Julia Ornelas- Higdonby Marya Barlow

If you’re not a history lover, Assistant Professor Julia Ornelas-Higdon is happy to convert you.

“I really enjoy teaching students who are not history majors,” she said. “Sometimes they confess they hate history. I love the opportunity to change their minds.”

Ornelas-Higdon teaches courses in U.S. History, California History and Culture, Immigration, Race and Citizenship, and Narratives of Southern California—reaching a broad range of students from first-year Liberal Studies majors and future teachers to fourth-year history majors. An expert on agricultural labor and the California wine industry, she’s also completing a book that traces California winemaking from its origins in 1769 in the Spanish mission through the end of World War I. Her work is supported by a grant from the National Endowment for the Humanities.

Grape Harvest, Fair Oaks Rancho, Altadena, California. Circa 1885.“California wine has this stereotype of being a product made by and for exclusive populations,” she said. “But when we look at the origins of the wine industry, it involved a diverse set of immigrants. It’s racially diverse, it’s working class, and it’s not as exclusive in its history as it is today. I find that fascinating.”

Ornelas-Higdon attributes her love of history to her family. Growing up, she was captivated by stories of her grandparents and great-grandparents, who migrated from Mexico to work in California as agricultural laborers, following crops seasonally throughout the state.

“I had never studied anything related to my family’s Mexican-American culture and our trajectory and personal stories,” she said. “When I got to college, I learned about the bracero program, a 1942 agreement between the U.S. and Mexico to send agricultural laborers into the field while American soldiers were fighting World War II. When I made this connection to my own family, it blew my mind. It motivated me to go into the archives and find more stories about people with my own history.”

Ornales-Higdonʼs family in 1958

While attending Pomona College as an undergraduate student, Ornelas-Higdon’s dedication caught the attention of a revered history professor who encouraged her to go to graduate school and become a professor.

“I had never considered it before,” she said. “I didn’t have role models in my life who were professors. For someone I respected and admired so much to tell me ‘you would make a great professor’ was a boost to my confidence. It opened up my world view. I try to keep that in mind when my students come in for office hours. I listen to their passions and make gentle suggestions.”

Though she may not turn all of her students into history buffs, Ornelas-Higdon strives to impart meaningful assignments and practical skills that will benefit them long after they leave CSUCI. In her U.S. History course, for example, she tasks students with finding their own family history within a historical topic or era.

“The things they find are fascinating,” she said. “I’ve had students write about how war, foreign policy, industrialization, and feminism affected their families. I love seeing their passion and ability to identify themselves in the history.”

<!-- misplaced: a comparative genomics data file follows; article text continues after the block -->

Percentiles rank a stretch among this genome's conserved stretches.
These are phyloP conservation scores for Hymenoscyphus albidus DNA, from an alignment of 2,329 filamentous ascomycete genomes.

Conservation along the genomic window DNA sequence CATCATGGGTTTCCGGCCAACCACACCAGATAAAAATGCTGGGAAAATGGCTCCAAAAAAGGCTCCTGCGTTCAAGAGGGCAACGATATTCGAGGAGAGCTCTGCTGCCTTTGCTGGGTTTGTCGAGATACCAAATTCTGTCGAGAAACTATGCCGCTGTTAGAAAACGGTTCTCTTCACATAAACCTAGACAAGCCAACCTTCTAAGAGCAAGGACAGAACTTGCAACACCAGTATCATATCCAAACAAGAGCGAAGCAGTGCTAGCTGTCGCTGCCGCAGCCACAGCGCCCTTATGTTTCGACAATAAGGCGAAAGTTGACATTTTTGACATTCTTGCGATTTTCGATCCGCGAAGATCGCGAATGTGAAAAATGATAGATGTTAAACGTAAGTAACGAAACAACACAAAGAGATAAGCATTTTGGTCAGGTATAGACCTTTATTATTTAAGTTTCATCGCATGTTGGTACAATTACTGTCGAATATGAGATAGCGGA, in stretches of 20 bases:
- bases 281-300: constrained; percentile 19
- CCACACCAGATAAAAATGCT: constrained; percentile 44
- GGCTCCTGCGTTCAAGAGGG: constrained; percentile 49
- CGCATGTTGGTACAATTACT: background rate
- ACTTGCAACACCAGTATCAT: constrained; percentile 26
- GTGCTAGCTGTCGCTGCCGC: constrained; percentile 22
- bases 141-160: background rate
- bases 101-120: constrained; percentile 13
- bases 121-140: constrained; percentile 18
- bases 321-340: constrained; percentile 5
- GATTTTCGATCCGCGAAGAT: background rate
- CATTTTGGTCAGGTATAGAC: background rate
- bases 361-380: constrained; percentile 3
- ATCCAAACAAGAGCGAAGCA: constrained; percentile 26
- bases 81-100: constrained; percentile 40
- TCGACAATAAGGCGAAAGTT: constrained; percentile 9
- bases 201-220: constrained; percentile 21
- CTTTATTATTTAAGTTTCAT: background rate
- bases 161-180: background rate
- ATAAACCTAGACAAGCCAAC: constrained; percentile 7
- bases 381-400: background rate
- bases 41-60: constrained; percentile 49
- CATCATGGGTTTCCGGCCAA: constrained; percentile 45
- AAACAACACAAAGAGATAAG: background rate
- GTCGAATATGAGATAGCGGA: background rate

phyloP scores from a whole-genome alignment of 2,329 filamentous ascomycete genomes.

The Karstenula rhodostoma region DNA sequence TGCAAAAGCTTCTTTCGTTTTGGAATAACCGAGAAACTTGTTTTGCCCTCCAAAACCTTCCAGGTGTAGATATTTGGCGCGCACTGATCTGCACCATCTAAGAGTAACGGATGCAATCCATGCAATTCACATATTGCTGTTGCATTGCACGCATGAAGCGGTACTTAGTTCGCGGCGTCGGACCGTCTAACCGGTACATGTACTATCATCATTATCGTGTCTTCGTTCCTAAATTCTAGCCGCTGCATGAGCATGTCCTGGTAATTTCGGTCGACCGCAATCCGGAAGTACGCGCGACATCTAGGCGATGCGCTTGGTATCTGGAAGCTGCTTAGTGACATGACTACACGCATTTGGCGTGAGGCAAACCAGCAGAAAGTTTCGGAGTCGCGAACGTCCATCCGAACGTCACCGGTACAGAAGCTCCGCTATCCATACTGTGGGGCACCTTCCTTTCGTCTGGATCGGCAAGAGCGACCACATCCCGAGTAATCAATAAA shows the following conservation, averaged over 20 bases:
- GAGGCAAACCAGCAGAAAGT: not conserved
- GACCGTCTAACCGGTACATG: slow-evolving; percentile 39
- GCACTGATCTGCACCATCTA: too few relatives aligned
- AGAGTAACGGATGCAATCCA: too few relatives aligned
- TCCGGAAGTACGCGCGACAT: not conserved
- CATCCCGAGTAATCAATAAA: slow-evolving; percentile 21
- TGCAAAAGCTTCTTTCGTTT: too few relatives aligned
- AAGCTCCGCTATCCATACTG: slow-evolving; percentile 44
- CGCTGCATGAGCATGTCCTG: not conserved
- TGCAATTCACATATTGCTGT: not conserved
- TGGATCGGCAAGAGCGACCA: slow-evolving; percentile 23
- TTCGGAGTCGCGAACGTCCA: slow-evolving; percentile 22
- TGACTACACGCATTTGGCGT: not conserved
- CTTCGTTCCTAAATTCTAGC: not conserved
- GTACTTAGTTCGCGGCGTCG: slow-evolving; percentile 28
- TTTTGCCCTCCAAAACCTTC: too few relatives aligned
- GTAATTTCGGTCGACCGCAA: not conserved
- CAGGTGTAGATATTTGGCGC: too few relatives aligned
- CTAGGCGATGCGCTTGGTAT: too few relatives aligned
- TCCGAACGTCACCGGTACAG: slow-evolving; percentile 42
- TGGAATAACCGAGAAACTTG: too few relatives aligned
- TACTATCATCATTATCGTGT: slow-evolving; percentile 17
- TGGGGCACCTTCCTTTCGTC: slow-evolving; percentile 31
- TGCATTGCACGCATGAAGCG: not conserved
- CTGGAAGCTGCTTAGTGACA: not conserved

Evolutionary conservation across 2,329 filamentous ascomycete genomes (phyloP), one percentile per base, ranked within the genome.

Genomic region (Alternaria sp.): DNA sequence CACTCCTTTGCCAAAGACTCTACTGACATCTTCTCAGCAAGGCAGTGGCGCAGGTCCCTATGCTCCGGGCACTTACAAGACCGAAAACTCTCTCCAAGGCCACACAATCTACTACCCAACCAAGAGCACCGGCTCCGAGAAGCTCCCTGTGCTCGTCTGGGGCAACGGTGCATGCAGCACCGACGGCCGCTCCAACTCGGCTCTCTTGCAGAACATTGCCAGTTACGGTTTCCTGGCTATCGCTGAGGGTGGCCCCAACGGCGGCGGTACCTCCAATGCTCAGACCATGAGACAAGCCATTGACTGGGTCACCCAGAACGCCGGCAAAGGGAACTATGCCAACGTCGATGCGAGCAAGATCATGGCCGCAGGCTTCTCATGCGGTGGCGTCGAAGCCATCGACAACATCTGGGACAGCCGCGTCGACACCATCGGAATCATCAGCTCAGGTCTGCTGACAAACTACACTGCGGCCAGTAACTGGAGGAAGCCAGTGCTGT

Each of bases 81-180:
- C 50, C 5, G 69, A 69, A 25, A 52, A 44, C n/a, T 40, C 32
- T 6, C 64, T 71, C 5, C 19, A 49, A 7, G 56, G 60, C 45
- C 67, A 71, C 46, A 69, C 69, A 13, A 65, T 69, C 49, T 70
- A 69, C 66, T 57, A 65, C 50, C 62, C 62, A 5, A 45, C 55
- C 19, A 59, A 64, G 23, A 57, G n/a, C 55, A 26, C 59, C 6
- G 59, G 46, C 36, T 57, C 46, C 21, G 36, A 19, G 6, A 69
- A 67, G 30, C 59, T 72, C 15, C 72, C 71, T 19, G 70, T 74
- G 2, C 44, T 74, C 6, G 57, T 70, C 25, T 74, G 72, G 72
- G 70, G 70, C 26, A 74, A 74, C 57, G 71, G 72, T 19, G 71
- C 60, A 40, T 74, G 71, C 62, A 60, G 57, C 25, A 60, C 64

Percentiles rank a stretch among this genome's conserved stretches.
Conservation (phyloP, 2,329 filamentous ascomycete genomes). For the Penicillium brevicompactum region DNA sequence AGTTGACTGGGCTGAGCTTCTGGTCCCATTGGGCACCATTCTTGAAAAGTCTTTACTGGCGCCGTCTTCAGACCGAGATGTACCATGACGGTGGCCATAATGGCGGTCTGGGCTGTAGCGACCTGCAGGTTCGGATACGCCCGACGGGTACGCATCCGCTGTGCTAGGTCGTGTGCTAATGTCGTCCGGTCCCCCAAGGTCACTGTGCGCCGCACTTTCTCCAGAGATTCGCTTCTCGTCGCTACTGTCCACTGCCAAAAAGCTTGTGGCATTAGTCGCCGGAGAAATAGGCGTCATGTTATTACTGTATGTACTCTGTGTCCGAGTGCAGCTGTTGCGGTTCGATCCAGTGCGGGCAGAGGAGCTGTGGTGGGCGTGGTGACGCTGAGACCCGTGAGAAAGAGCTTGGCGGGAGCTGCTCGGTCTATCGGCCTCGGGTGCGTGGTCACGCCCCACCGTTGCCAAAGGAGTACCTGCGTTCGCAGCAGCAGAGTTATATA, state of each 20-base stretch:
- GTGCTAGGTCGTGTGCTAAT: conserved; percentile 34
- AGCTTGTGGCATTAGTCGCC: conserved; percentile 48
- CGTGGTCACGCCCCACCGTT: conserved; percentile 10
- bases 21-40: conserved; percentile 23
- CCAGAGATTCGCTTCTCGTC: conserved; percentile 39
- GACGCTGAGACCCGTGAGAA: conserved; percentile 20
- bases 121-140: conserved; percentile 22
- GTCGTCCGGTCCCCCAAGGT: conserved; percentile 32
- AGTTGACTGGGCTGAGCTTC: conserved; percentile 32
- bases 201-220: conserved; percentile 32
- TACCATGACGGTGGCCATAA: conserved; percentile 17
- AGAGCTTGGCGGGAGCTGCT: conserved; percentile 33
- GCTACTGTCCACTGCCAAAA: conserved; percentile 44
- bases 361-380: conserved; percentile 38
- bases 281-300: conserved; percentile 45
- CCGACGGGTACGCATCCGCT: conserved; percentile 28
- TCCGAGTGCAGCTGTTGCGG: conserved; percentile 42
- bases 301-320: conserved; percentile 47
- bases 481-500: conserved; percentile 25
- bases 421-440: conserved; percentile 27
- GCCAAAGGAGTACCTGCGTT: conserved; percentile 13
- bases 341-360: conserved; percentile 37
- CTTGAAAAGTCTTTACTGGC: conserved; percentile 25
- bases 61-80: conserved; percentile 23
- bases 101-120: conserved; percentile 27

Bottling Port, Fair Oaks Rancho Photographs, Altadena, CA. Circa 1885. photCL 6; Vineyard of the Mission San Gabriel Map, San Gabriel, California, April 6, 1865. SR_Box_26(11).05. Courtesy of The Huntington Library, San Marino, California.In her California History class—a prerequisite for future teachers—students adapt a lesson for fourth graders, which also yields creative and gratifying results.

“I want students to leave my classroom with skills they can transcribe to any major or career,” she said. “In my classes, you will learn to read, write, think, and communicate critically. History is a great discipline for teaching those skills.”

“Professor Ornelas-Higdon epitomizes the teacher-scholar model of the California State University,” said Professor Frank Barajas, program chair for History and Chicana/o Studies. “Her commitment to students and interdisciplinary learning also actualizes CSU Channel Islands’ mission. As an educator, students love her. That’s why they gave her the affectionate cognomen, Professor O-H.”

The Grapes of Conquest: Race, Labor, and the Industrialization of California Wine, 1769-1920
Ornelas-Higdon’s upcoming book examines the evolution of winegrowing across three distinct political regimes (Spanish, Mexican, and American) through the industry’s demise after Prohibition. The monograph is an interethnic study of race and labor in rural California, examining how diverse groups, including California Indians, Mexican Californios, Chinese immigrants, and Euro-Americans, came together to build the wine industry.

Caption Clockwise: Mission San Gabriel, San Gabriel, CA. Circa 1886. photPF 588; Grapes on the Scales, Fair Oaks Rancho Photographs, Altadena, CA. Circa 1885. photCL 6; Winemakerʼs Cottage,L.J. Rose Property, Sunny Slope Ranch Photographs, San Gabriel, CA. Circa 1880. photCL 522; Conditions of the Sale of Land by the San Gabriel Wine Co., San Gabriel, CA. March 26, 1888. Box 149 (24); Harvesting Grapes, Fair Oaks Rancho Photographs, Altadena, CA. Circa 1885. photCL 6. Images Courtesy of The Huntington Library, San Marino, CA. Caption: Native American Children and Dwellings, San Gabriel, CA. Circa 1880, photCL 74 (582). Images Courtesy of The Huntington Library, San Marino, CA. Return to the Table of Contents
© Fall 2019 / Volume 24 / Number 2 / Biannual
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